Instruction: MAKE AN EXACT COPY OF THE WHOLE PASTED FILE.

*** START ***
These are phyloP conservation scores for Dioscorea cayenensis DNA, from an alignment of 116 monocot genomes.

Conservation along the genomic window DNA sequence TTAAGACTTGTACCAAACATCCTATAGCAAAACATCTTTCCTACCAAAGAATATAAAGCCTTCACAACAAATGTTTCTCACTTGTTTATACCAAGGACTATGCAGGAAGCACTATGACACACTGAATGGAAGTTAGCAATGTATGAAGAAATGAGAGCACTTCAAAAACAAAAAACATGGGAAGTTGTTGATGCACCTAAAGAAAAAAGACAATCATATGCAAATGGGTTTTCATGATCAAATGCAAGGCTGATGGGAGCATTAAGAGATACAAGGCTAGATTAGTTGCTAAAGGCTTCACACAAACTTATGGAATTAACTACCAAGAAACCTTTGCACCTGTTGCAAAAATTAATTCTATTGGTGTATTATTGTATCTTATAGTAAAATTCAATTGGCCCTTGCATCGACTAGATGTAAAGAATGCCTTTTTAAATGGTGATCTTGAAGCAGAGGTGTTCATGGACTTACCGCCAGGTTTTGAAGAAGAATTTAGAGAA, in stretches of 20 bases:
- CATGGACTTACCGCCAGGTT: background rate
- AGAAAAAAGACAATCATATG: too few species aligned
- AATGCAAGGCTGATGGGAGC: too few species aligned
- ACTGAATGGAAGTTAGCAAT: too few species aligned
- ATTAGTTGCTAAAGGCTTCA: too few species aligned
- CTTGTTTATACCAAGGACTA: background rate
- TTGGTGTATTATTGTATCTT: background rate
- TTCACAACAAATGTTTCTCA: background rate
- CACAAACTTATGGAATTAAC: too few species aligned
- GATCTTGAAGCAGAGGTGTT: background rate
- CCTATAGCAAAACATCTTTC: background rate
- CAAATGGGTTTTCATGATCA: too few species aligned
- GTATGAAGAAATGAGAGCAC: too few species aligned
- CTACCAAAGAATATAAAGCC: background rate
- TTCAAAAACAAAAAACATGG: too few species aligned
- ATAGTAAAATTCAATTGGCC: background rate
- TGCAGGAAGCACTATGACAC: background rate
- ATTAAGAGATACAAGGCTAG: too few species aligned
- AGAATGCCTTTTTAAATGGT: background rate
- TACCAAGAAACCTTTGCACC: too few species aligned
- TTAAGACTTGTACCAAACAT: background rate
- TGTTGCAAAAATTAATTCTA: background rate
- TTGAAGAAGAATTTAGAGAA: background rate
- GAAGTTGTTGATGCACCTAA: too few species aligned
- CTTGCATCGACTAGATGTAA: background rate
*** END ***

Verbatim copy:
These are phyloP conservation scores for Dioscorea cayenensis DNA, from an alignment of 116 monocot genomes.

Conservation along the genomic window DNA sequence TTAAGACTTGTACCAAACATCCTATAGCAAAACATCTTTCCTACCAAAGAATATAAAGCCTTCACAACAAATGTTTCTCACTTGTTTATACCAAGGACTATGCAGGAAGCACTATGACACACTGAATGGAAGTTAGCAATGTATGAAGAAATGAGAGCACTTCAAAAACAAAAAACATGGGAAGTTGTTGATGCACCTAAAGAAAAAAGACAATCATATGCAAATGGGTTTTCATGATCAAATGCAAGGCTGATGGGAGCATTAAGAGATACAAGGCTAGATTAGTTGCTAAAGGCTTCACACAAACTTATGGAATTAACTACCAAGAAACCTTTGCACCTGTTGCAAAAATTAATTCTATTGGTGTATTATTGTATCTTATAGTAAAATTCAATTGGCCCTTGCATCGACTAGATGTAAAGAATGCCTTTTTAAATGGTGATCTTGAAGCAGAGGTGTTCATGGACTTACCGCCAGGTTTTGAAGAAGAATTTAGAGAA, in stretches of 20 bases:
- CATGGACTTACCGCCAGGTT: background rate
- AGAAAAAAGACAATCATATG: too few species aligned
- AATGCAAGGCTGATGGGAGC: too few species aligned
- ACTGAATGGAAGTTAGCAAT: too few species aligned
- ATTAGTTGCTAAAGGCTTCA: too few species aligned
- CTTGTTTATACCAAGGACTA: background rate
- TTGGTGTATTATTGTATCTT: background rate
- TTCACAACAAATGTTTCTCA: background rate
- CACAAACTTATGGAATTAAC: too few species aligned
- GATCTTGAAGCAGAGGTGTT: background rate
- CCTATAGCAAAACATCTTTC: background rate
- CAAATGGGTTTTCATGATCA: too few species aligned
- GTATGAAGAAATGAGAGCAC: too few species aligned
- CTACCAAAGAATATAAAGCC: background rate
- TTCAAAAACAAAAAACATGG: too few species aligned
- ATAGTAAAATTCAATTGGCC: background rate
- TGCAGGAAGCACTATGACAC: background rate
- ATTAAGAGATACAAGGCTAG: too few species aligned
- AGAATGCCTTTTTAAATGGT: background rate
- TACCAAGAAACCTTTGCACC: too few species aligned
- TTAAGACTTGTACCAAACAT: background rate
- TGTTGCAAAAATTAATTCTA: background rate
- TTGAAGAAGAATTTAGAGAA: background rate
- GAAGTTGTTGATGCACCTAA: too few species aligned
- CTTGCATCGACTAGATGTAA: background rate